As technology develops, derivatives market participants continue to balance the digital transformations of their businesses with their need to manage risk. Such transformations present market participants with the challenge of integrating the benefits of technology, such as smart derivatives contracts (SDCs), with the lifecycle of derivative transactions, without disrupting the legal foundations on which such transactions are based.

In November 2018, the International Swaps and Derivatives Association, Inc. (ISDA), published a whitepaper, Smart Derivatives Contracts: From Concept to Construction, (Whitepaper) that sets out a framework for the use of SDCs for derivatives trading.1 Now, ISDA has continued its thought leadership by way of two new publications: Legal Guidelines for Smart Derivatives Contracts: Introduction (Introduction) and Legal Guidelines for Smart Derivatives Contracts: The ISDA Master Agreement (Master Agreement Guidelines, and together, the Guidelines). The Guidelines, as further described below, explain the core principles of ISDA documentation and their relation to SDCs and other derivatives trading technology.

Introduction

In the Introduction, ISDA provides high-level guidance on its documentary framework that governs derivatives trading and the potential application of SDCs with respect to the same. The Introduction touches on:

  • an overview of ISDA documentation;
  • defining SDCs;
  • ISDA legal guidelines for SDCs;
  • principles for the development of SDCs; and
  • considerations for technology developers.

The Introduction provides readers with two key takeaways. First, the following four fundamental principles should underlie any effort to build SDC solutions:

  • SDCs should be compatible with existing transactions;
  • only parts of derivative contracts are capable of being automated;
  • legal validation of SDCs is imperative to manage risk; and
  • SDCs should only be implemented when sufficient benefits can be achieved.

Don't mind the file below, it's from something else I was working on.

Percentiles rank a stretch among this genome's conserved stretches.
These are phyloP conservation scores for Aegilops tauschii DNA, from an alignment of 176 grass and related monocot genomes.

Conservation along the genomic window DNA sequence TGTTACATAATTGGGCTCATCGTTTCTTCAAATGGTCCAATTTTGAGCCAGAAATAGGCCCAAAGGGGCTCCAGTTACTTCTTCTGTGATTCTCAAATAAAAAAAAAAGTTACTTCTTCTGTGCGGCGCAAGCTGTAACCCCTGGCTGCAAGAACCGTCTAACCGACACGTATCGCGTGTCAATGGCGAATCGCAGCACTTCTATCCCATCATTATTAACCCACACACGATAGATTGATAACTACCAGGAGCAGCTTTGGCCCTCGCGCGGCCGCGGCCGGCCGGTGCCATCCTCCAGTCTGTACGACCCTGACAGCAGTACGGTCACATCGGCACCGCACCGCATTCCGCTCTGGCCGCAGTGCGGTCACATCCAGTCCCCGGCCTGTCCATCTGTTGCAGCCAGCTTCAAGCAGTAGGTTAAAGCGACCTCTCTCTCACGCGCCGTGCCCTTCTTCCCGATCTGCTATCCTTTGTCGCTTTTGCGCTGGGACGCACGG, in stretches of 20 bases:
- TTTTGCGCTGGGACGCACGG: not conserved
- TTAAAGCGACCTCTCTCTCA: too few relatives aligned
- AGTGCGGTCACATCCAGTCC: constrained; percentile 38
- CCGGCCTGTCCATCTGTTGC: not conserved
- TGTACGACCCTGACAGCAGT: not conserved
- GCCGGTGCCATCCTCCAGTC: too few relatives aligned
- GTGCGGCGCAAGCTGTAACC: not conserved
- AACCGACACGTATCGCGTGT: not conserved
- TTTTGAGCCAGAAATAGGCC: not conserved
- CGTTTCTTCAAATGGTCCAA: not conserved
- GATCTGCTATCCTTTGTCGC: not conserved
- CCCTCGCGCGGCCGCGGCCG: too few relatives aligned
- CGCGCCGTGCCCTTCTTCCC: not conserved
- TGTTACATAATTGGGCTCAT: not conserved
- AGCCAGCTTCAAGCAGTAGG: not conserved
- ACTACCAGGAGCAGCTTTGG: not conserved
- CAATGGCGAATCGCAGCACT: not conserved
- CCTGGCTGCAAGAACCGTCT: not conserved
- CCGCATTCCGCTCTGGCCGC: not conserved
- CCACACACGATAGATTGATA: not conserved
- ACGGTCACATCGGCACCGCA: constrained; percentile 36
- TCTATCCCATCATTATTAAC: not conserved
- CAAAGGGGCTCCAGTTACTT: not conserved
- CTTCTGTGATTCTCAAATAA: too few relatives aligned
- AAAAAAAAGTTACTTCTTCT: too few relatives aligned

Second, any SDC solution needs to contemplate the modular nature of the suite of ISDA documents. Ranging from the pre-printed Form of ISDA Master Agreement to confirmations, schedules and addendums, market participants routinely apply a combination of standard and bespoke documentation. It is therefore imperative that SDC solutions be flexible.

The Master Agreement Guidelines

In the Master Agreement Guidelines, ISDA builds on the Introduction, delving specifically into the application of SDCs to the ISDA Master Agreement. The Master Agreement Guidelines are structured into five core themes:

  • events;
  • close out and netting;
  • contract formation and legal relations;
  • disputes; and
  • payments and deliveries.

The Master Agreement Guidelines go into detail, providing an overview and setting out considerations for technology developers, in connection with each of these subjects.

The theme underlying the Master Agreement Guidelines is that the management of rights and obligations under ISDA Master Agreements is complex and involves a degree of business judgment. Therefore, any effort to automate such processes (i.e. by way of SDCs) must account for this complexity and allow for the exercise of discretion.

For example, the right under Section 2(a)(iii) of the ISDA Master Agreement for a swap counterparty to suspend its payment obligations arises in respect of certain events of default. This right, however, is not automatic. Any effort to build this process into a SDC would need to (i) monitor for an event of default, (ii) recognize that the right is not automatic, (iii) account for the accrual of interest during the suspension of the payment obligations, (iv) provide for the resumption of payment if the event of default is resolved and (v) have its code be verifiable by market participants and their legal counsel.

Next Steps

Insofar as they highlight opportunities and challenges with respect to SDCs, the Whitepaper and the Guidelines are helpful preliminary resources for market participants undergoing or considering digital transformations. Firms should be encouraged by the process improvements that technology can bring to their operations. By proactively engaging counsel in connection with initiatives, such as the implementation of SDCs, firms can enjoy the benefits while mitigating downside legal, regulatory and compliance risks.

Contact Us

If you have any questions about SDCs, please contact one of the authors of this bulletin or any other member of BLG’s Derivatives Group. BLG is ranked as the Number One Law Firm in Canada for Derivatives by Derivatives Weekly and has been named Canada Law Firm of the Year — Regulatory and Transactions — at GlobalCapital Americas Derivatives Awards every year since the inception of these awards.


1 For a summary of the ISDA whitepaper, read our bulletin from November 2018.

Authors

Carol E. Derk 
CDerk@blg.com
416.367.6181

Julie Mansi 
JMansi@blg.com
416.367.6224

Christopher A. Betty 
CBetty@blg.com
416.367.6095

Expertise

Derivatives
Investment Management